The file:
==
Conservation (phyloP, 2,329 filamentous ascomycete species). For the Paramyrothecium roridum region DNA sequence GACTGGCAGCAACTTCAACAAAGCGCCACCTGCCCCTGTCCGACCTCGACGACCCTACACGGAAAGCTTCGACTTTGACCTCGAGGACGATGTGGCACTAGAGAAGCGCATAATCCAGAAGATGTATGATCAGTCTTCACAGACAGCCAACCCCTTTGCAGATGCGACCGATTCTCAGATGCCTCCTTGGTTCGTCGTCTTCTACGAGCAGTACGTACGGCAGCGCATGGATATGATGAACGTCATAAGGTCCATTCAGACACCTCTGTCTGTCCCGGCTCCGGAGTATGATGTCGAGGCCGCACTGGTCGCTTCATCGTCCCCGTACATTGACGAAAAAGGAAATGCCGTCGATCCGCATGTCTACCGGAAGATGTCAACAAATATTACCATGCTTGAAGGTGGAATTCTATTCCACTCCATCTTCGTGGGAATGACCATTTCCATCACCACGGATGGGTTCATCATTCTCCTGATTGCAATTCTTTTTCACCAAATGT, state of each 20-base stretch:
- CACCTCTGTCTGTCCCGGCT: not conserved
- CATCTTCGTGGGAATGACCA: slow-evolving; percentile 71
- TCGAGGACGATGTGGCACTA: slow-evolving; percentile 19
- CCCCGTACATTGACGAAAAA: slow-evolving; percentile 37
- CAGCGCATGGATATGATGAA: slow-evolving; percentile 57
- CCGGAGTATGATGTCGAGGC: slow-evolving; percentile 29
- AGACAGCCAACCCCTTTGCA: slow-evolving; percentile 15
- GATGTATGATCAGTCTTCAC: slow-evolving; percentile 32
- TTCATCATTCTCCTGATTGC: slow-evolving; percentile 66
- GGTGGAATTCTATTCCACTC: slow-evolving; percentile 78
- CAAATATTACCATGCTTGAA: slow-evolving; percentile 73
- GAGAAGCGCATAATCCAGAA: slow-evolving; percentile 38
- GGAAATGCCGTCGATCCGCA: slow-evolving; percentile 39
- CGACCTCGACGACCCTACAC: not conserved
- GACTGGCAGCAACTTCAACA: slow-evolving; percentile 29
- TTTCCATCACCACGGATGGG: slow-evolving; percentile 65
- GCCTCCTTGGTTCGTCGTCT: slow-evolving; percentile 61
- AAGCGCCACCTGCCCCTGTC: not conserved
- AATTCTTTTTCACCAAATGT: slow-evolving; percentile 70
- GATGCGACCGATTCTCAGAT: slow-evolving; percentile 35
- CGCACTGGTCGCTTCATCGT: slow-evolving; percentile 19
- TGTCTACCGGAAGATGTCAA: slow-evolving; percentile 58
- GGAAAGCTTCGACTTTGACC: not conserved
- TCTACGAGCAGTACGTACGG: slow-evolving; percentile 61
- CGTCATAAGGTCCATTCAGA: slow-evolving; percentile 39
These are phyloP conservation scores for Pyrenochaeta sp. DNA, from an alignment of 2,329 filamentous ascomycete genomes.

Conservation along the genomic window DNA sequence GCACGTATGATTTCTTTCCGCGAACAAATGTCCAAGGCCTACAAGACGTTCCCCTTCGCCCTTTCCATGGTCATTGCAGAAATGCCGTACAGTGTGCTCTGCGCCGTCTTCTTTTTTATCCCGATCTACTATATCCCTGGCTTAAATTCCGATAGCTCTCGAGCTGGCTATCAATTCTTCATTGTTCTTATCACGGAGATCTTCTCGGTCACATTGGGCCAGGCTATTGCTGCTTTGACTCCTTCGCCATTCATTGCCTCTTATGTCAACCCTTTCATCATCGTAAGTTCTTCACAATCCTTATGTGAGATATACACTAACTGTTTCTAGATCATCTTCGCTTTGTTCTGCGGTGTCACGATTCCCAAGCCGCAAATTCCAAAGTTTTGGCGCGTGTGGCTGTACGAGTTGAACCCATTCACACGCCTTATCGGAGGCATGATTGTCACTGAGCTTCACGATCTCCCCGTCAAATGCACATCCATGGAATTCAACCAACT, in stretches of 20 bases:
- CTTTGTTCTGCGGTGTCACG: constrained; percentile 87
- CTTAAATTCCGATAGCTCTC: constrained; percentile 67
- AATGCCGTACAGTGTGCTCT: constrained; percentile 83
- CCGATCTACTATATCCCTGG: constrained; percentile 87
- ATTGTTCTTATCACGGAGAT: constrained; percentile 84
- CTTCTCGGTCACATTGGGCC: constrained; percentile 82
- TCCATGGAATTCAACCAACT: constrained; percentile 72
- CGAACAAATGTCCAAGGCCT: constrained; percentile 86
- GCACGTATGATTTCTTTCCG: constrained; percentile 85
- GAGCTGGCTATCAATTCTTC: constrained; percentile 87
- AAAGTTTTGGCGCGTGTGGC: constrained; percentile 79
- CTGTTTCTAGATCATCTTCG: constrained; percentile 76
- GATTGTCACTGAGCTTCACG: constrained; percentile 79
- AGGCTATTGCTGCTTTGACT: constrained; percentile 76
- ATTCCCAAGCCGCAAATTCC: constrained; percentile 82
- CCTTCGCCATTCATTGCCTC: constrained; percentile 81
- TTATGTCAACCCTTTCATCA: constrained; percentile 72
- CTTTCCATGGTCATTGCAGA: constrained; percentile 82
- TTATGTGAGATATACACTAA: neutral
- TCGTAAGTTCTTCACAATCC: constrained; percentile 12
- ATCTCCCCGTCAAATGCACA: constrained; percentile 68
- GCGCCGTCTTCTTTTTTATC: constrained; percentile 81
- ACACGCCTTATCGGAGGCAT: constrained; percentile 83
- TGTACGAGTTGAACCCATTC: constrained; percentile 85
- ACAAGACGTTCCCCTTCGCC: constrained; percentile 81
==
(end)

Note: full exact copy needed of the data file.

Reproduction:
Conservation (phyloP, 2,329 filamentous ascomycete species). For the Paramyrothecium roridum region DNA sequence GACTGGCAGCAACTTCAACAAAGCGCCACCTGCCCCTGTCCGACCTCGACGACCCTACACGGAAAGCTTCGACTTTGACCTCGAGGACGATGTGGCACTAGAGAAGCGCATAATCCAGAAGATGTATGATCAGTCTTCACAGACAGCCAACCCCTTTGCAGATGCGACCGATTCTCAGATGCCTCCTTGGTTCGTCGTCTTCTACGAGCAGTACGTACGGCAGCGCATGGATATGATGAACGTCATAAGGTCCATTCAGACACCTCTGTCTGTCCCGGCTCCGGAGTATGATGTCGAGGCCGCACTGGTCGCTTCATCGTCCCCGTACATTGACGAAAAAGGAAATGCCGTCGATCCGCATGTCTACCGGAAGATGTCAACAAATATTACCATGCTTGAAGGTGGAATTCTATTCCACTCCATCTTCGTGGGAATGACCATTTCCATCACCACGGATGGGTTCATCATTCTCCTGATTGCAATTCTTTTTCACCAAATGT, state of each 20-base stretch:
- CACCTCTGTCTGTCCCGGCT: not conserved
- CATCTTCGTGGGAATGACCA: slow-evolving; percentile 71
- TCGAGGACGATGTGGCACTA: slow-evolving; percentile 19
- CCCCGTACATTGACGAAAAA: slow-evolving; percentile 37
- CAGCGCATGGATATGATGAA: slow-evolving; percentile 57
- CCGGAGTATGATGTCGAGGC: slow-evolving; percentile 29
- AGACAGCCAACCCCTTTGCA: slow-evolving; percentile 15
- GATGTATGATCAGTCTTCAC: slow-evolving; percentile 32
- TTCATCATTCTCCTGATTGC: slow-evolving; percentile 66
- GGTGGAATTCTATTCCACTC: slow-evolving; percentile 78
- CAAATATTACCATGCTTGAA: slow-evolving; percentile 73
- GAGAAGCGCATAATCCAGAA: slow-evolving; percentile 38
- GGAAATGCCGTCGATCCGCA: slow-evolving; percentile 39
- CGACCTCGACGACCCTACAC: not conserved
- GACTGGCAGCAACTTCAACA: slow-evolving; percentile 29
- TTTCCATCACCACGGATGGG: slow-evolving; percentile 65
- GCCTCCTTGGTTCGTCGTCT: slow-evolving; percentile 61
- AAGCGCCACCTGCCCCTGTC: not conserved
- AATTCTTTTTCACCAAATGT: slow-evolving; percentile 70
- GATGCGACCGATTCTCAGAT: slow-evolving; percentile 35
- CGCACTGGTCGCTTCATCGT: slow-evolving; percentile 19
- TGTCTACCGGAAGATGTCAA: slow-evolving; percentile 58
- GGAAAGCTTCGACTTTGACC: not conserved
- TCTACGAGCAGTACGTACGG: slow-evolving; percentile 61
- CGTCATAAGGTCCATTCAGA: slow-evolving; percentile 39
These are phyloP conservation scores for Pyrenochaeta sp. DNA, from an alignment of 2,329 filamentous ascomycete genomes.

Conservation along the genomic window DNA sequence GCACGTATGATTTCTTTCCGCGAACAAATGTCCAAGGCCTACAAGACGTTCCCCTTCGCCCTTTCCATGGTCATTGCAGAAATGCCGTACAGTGTGCTCTGCGCCGTCTTCTTTTTTATCCCGATCTACTATATCCCTGGCTTAAATTCCGATAGCTCTCGAGCTGGCTATCAATTCTTCATTGTTCTTATCACGGAGATCTTCTCGGTCACATTGGGCCAGGCTATTGCTGCTTTGACTCCTTCGCCATTCATTGCCTCTTATGTCAACCCTTTCATCATCGTAAGTTCTTCACAATCCTTATGTGAGATATACACTAACTGTTTCTAGATCATCTTCGCTTTGTTCTGCGGTGTCACGATTCCCAAGCCGCAAATTCCAAAGTTTTGGCGCGTGTGGCTGTACGAGTTGAACCCATTCACACGCCTTATCGGAGGCATGATTGTCACTGAGCTTCACGATCTCCCCGTCAAATGCACATCCATGGAATTCAACCAACT, in stretches of 20 bases:
- CTTTGTTCTGCGGTGTCACG: constrained; percentile 87
- CTTAAATTCCGATAGCTCTC: constrained; percentile 67
- AATGCCGTACAGTGTGCTCT: constrained; percentile 83
- CCGATCTACTATATCCCTGG: constrained; percentile 87
- ATTGTTCTTATCACGGAGAT: constrained; percentile 84
- CTTCTCGGTCACATTGGGCC: constrained; percentile 82
- TCCATGGAATTCAACCAACT: constrained; percentile 72
- CGAACAAATGTCCAAGGCCT: constrained; percentile 86
- GCACGTATGATTTCTTTCCG: constrained; percentile 85
- GAGCTGGCTATCAATTCTTC: constrained; percentile 87
- AAAGTTTTGGCGCGTGTGGC: constrained; percentile 79
- CTGTTTCTAGATCATCTTCG: constrained; percentile 76
- GATTGTCACTGAGCTTCACG: constrained; percentile 79
- AGGCTATTGCTGCTTTGACT: constrained; percentile 76
- ATTCCCAAGCCGCAAATTCC: constrained; percentile 82
- CCTTCGCCATTCATTGCCTC: constrained; percentile 81
- TTATGTCAACCCTTTCATCA: constrained; percentile 72
- CTTTCCATGGTCATTGCAGA: constrained; percentile 82
- TTATGTGAGATATACACTAA: neutral
- TCGTAAGTTCTTCACAATCC: constrained; percentile 12
- ATCTCCCCGTCAAATGCACA: constrained; percentile 68
- GCGCCGTCTTCTTTTTTATC: constrained; percentile 81
- ACACGCCTTATCGGAGGCAT: constrained; percentile 83
- TGTACGAGTTGAACCCATTC: constrained; percentile 85
- ACAAGACGTTCCCCTTCGCC: constrained; percentile 81